I live right off Route 206, a mostly two-lane road that begins in the Pinelands of southern New Jersey, winds 130 miles north to Stokes State Forest, and ends in Dingman Township, Pennsylvania. One twelve-mile stretch of 206 connects Princeton, Lawrence Township (where I live), and Trenton, the state capitol.
As COVID-19 affects, well, everything—here, we’re currently in something close to a lockdown, with a 158% jump in confirmed cases during the last three days—New Jersey’s educational inequities come into sharp relief.
Think of this stretch of Route 206 as an emblem of America.
Princeton Regional Public Schools, a district where only 8% of students are economically disadvantaged and 80% of 10th graders meet or exceed benchmarks in reading, created a “Pandemic Response Team” that has issued a 10-page booklet explaining how students will continue to learn at home. Every student has a laptop or iPad, as well as internet access; if necessary, the district will fill in any gaps. Special education students have daily to-do lists and “teachers will send individualized guidance and support to parents through email.”
The district website lists separate letters from each of its principals detailing daily expectations. At Princeton High School, for example, “teachers will post content … and [students] will have a minimum of 1 hour of coursework for each class each day.” At elementary schools, students will have four hours of coursework per day and “one or more of our teachers [will] check-in with each pupil and his or her family multiple times per week via telephone calls, e-mails, Class Dojo or some other means.”
Now let’s travel 12 miles south to Trenton where 70% of students are economically disadvantaged and 22% of 10th-graders meet or exceed benchmarks in reading. The district has a booklet labeled “Health-Related School Closures” that says, “a series of learning experiences has been created for students by grade levels.” There is a one-page letter from the superintendent that says “the current school closure is not a vacation” and “students are expected to log on to Google daily for at least 4 hours daily and complete assignments in Google classroom” using a one-page reference of free online education programs. If a family doesn’t have a computer or online access (for comparison, in demographically-similar Camden only 30% do), parents can “pick up a paper packet from their school.”
The district has exhausted all of the printed packets; the district is closed and our vendors have limited resources in printing out additional packets. Therefore, no additional copies are available until further notice.
If you are a Princeton High School student, you get six hours of online instruction a day and regular check-ins with teachers.
If you are a Trenton high school student who happens to have a laptop and access to the internet, you get up to four hours of online instruction with no assured teacher contact. If you don’t have a laptop and internet access you get nothing.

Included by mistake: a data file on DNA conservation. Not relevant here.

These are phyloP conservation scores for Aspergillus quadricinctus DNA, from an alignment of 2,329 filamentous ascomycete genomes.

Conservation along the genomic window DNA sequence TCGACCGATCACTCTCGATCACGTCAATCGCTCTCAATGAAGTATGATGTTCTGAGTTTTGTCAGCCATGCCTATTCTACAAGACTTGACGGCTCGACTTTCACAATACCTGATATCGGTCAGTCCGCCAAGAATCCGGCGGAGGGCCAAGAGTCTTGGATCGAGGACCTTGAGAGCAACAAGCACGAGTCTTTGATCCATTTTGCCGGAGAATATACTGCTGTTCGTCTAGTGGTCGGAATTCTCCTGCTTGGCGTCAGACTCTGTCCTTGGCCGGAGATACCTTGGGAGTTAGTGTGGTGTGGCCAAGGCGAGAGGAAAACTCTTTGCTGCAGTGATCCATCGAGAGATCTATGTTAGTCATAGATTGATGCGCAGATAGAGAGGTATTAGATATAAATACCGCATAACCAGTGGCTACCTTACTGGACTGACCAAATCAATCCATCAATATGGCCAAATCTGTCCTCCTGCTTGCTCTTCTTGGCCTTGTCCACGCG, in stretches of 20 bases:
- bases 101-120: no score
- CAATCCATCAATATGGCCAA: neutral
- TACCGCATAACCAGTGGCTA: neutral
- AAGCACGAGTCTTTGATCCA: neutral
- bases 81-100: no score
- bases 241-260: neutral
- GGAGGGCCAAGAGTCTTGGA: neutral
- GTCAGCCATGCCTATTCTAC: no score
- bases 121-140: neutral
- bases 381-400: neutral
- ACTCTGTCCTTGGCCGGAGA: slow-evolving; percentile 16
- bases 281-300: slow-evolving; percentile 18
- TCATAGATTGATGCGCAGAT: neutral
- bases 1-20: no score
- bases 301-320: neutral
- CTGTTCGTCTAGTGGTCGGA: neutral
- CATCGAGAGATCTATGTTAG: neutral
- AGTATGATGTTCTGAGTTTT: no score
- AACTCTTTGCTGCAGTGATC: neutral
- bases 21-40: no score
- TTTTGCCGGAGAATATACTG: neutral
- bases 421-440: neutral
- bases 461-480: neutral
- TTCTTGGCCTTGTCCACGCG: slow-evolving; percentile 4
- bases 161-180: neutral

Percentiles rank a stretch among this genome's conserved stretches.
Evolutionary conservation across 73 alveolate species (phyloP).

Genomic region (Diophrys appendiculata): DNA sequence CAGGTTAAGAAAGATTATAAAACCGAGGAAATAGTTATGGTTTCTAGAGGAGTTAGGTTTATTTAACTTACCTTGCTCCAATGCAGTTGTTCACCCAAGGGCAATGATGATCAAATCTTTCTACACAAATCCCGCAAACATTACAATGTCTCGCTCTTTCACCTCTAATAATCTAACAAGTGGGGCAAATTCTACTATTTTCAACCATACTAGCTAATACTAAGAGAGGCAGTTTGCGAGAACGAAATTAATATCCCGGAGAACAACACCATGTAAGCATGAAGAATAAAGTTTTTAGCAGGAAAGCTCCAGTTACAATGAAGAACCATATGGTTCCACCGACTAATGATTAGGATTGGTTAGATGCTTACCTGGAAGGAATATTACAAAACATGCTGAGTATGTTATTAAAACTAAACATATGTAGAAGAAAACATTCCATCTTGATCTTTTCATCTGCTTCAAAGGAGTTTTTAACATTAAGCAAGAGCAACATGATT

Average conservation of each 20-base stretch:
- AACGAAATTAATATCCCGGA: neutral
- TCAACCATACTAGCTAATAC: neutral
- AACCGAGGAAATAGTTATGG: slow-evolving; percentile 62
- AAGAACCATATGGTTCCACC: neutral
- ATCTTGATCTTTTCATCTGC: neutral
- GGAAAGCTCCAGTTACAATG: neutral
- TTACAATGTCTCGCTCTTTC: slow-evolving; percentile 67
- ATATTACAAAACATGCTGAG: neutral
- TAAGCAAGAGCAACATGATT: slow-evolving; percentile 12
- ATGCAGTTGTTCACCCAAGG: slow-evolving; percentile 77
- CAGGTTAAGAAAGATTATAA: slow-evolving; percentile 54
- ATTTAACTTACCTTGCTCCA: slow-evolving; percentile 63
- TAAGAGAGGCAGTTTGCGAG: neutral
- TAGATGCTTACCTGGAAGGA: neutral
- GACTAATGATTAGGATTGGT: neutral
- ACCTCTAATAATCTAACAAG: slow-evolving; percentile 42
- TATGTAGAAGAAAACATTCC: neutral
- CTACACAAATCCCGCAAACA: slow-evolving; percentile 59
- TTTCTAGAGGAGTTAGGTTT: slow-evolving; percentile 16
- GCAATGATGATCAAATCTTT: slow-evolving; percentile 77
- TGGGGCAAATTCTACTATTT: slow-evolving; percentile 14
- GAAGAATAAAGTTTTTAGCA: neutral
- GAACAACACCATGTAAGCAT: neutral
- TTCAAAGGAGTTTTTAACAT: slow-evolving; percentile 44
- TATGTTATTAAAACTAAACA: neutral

These starkly disparate numbers haven’t swayed New Jersey to do anything in the last half-century but throw more money at the problem with no impact on student outcomes. While we seem susceptible to bromides like those from the state teacher union that proclaim “NJ schools rank first in the country,” parents stuck at home now have an unfiltered view of our deficiencies.
Of course, these opportunity gaps aren’t limited to a two-lane road in New Jersey. Camden superintendent Katrina McCombs says the school shutdown “has just exacerbated the inequalities.”
The coronavirus pandemic is revealing new layers of inequity that may end up setting us back even further. Education leaders are tackling the unexpected challenge of providing distance learning as the primary mode of instruction for weeks, months, and possibly the remainder of the school year. How can school systems that struggle to deliver equitable results in a standard brick and mortar setting overcome the added challenges inherent in distance learning?
The inequities that we often talk about have a spotlight during this crisis. So if you’re wealthy or of a better socioeconomic means, you can get an access to tests, still get access to the support you need for your students. But that’s not true in communities where there’s high poverty and high need.
We’re all trying to stay healthy and keep our loved ones safe. It’s hard to think beyond this day or this week. But I think we must. Jonathan Rauch of the Brookings Institute says “plagues drive change.” Rahm Emanuel says, “you never let a serious crisis go to waste. Things that we had postponed for too long, that were long-term, are now immediate and must be dealt with. This crisis provides the opportunity for us to do things that you could not do before.”
We have to do things we thought we could not do before. We have to drive change. Otherwise, your location on a twelve-mile stretch of road represents whether or not your third grader can read or your high school graduate will go to college or get a job. It may have taken a pandemic to enable us to see this clearly, but here we are. Do we have what it takes to address systemic inadequacies, to innovate and buck a broken system? I hope so but I don’t know the answer.
Laura Waters is the founder and managing editor of New Jersey Education Report, formerly a senior writer/editor with brightbeam. Laura writes about New Jersey and New York education policy and politics. As the daughter of New York City educators and parent of a son with special needs, she writes frequently about the need to listen to families and ensure access to good public school options for ...